British make arrests in transit attacks

Updated: 2007-03-23 08:53

LONDON - Counter-terrorist police arrested three men Thursday in the 2005 suicide attacks on the London transit system, the first major development in the investigation in months. Two of the suspects were detained as they prepared to board a flight to Pakistan.

Police stand outside a house in Colwyn Road, Beeston, England, on Thursday March 22, 2007, following the arrest of people on suspicion of committing, preparing or instigating acts of terrorism. [AP]
The third man was arrested in Leeds - the northern city that was home to three of the four bombers. Police also raided five properties in the city - at least one on the same street where one of the bombers lived.

"Anybody who imagined that this had simply been treated as four lone wolves or a lone pack of wolves on July 7, 2005 is very wrong," Lord Carlile, the government's independent reviewer of terror laws, told the British Broadcasting Corp. "There is a lot of work going on."

No one has ever been charged in connection with the bombings, which were the deadliest attack on London since World War II. The four bombers and 52 commuters died in blasts on three subway trains and a double-decker bus, and more than 700 people were injured.

Thursday's arrests came after criticism of the Metropolitan Police, whose investigation had consumed enormous resources and spanned the globe with little outward sign of progress. An official account of the attacks last year concluded the plotters who inspired and prepared the bombers were still at large.

All three men were arrested on suspicion of committing, preparing or instigating acts of terrorism. Police said the suspects were being taken to a high-security central London police station for questioning.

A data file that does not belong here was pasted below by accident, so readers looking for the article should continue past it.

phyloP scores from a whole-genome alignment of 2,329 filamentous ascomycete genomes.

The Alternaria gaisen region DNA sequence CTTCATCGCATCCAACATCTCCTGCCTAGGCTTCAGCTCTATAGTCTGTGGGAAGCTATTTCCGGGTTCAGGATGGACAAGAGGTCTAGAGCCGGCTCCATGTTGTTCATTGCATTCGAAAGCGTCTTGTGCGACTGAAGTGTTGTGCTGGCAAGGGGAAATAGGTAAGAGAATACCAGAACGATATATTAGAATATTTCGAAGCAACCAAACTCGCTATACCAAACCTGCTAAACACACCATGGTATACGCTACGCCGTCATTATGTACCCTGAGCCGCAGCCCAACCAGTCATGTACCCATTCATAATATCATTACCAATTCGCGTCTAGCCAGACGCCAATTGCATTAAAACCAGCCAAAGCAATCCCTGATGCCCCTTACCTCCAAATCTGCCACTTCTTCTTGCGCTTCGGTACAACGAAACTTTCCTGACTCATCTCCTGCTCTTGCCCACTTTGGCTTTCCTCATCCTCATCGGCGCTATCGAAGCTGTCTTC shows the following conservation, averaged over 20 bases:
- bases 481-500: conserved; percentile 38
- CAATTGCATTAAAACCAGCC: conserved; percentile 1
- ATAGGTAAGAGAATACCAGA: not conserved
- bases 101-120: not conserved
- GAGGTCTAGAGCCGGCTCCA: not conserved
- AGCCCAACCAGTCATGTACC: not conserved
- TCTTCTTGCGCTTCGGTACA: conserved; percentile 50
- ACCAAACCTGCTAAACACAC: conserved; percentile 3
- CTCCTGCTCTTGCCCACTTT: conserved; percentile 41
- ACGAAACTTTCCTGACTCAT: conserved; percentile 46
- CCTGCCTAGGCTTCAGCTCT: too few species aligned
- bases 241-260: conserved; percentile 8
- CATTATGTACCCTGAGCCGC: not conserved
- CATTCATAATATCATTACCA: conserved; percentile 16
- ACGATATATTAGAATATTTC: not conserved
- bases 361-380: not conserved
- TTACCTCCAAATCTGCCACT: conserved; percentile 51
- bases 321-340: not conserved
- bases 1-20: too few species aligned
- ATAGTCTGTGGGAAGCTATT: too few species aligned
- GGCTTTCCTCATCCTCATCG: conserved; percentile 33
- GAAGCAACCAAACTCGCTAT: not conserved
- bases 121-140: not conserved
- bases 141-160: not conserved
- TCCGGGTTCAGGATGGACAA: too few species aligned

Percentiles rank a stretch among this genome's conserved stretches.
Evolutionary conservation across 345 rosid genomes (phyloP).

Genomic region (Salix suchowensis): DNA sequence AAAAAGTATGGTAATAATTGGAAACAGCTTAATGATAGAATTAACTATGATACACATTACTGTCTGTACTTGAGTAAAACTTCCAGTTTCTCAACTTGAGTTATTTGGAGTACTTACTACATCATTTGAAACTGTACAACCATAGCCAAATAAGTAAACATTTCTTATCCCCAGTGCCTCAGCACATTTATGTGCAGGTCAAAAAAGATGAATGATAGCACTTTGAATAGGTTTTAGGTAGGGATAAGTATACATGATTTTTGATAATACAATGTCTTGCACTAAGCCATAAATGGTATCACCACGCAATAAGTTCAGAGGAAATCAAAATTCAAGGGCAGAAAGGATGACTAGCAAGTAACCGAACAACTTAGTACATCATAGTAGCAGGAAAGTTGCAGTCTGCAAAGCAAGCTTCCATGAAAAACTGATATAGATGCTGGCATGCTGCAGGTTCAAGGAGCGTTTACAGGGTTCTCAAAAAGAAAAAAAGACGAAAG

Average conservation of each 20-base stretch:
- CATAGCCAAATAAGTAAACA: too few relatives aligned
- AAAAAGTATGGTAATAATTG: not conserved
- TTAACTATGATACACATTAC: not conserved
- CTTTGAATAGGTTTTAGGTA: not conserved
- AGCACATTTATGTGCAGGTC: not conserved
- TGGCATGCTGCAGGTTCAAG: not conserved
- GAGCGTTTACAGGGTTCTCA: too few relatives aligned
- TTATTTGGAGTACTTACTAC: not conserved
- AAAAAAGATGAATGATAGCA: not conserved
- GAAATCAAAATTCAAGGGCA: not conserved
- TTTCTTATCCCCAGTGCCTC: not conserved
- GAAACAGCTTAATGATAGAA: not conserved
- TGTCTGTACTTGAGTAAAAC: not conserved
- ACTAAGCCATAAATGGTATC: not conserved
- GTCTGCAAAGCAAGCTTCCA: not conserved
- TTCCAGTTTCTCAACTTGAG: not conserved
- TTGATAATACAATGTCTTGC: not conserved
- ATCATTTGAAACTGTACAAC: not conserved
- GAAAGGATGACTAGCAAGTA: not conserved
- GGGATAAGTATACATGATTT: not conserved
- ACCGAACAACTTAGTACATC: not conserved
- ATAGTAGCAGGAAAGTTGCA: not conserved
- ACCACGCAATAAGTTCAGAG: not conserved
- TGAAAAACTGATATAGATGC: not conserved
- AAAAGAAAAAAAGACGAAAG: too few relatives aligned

"We need to know who else, apart from the bombers, knew what they were planning. Did anyone encourage them? Did anyone help them with money, or accommodation?" a police statement said.

None of the men were identified. The two arrested at Manchester Airport were aged 23 and 30 and the third was 26. Under British law, police will have 28 days to question them before they must be charged or released.

Authorities described the property searches as low-key and said they were not looking for bombs or bomb-making equipment. Officers also searched an apartment and a business in east London, though the investigation remained centered in Leeds.

Only two other men have been arrested in connection with the case in 2005. One was released without charge and one was charged with wasting the time of police.

Magdy el-Nashar, 33, an Egyptian chemist who had lived in Leeds, was detained in Cairo after the bombings and freed weeks later after Egyptian authorities said he was not linked to the attack.

The coordinated attacks on London commuters were the first suicide bombings on European soil. The attack was followed two weeks later by a copycat plot in which four bombs failed to detonate.

In a video recorded before his death, one of the suicide bombers, Mohammed Sidique Khan, 30, pledged allegiance to al-Qaida and said he was "protecting and avenging my Muslim brothers and sisters."

Three of the bombers - Khan; Shehzad Tanweer, 22; and Hasib Hussain, 18 - were British-born men of Pakistani descent who grew up in the ethnically mixed Leeds, about 200 miles north of London. The fourth, Germaine Lindsay, 19, was born in Jamaica and raised in Britain.

The fact that seemingly unremarkable British youths could become suicide bombers caused soul-searching across Britain, and raised fears of a threat from homegrown terrorists.

A government investigation of the attack found that Khan and Tanweer had both visited Pakistan from November 2004 to February 2005, and may have met with al-Qaida figures there. It said Khan also may have made his "martyrdom video" there.

Since then, the police investigation seemed to have stalled, and an official account of the attacks published last year concluded that the plotters who inspired and prepared the bombers were likely still at large.

Six men are currently on trial for allegedly attempting to bomb three London subway trains and a bus two weeks later on July 21, 2005. The men have been accused of attempting a copycat of the July 7 attack.

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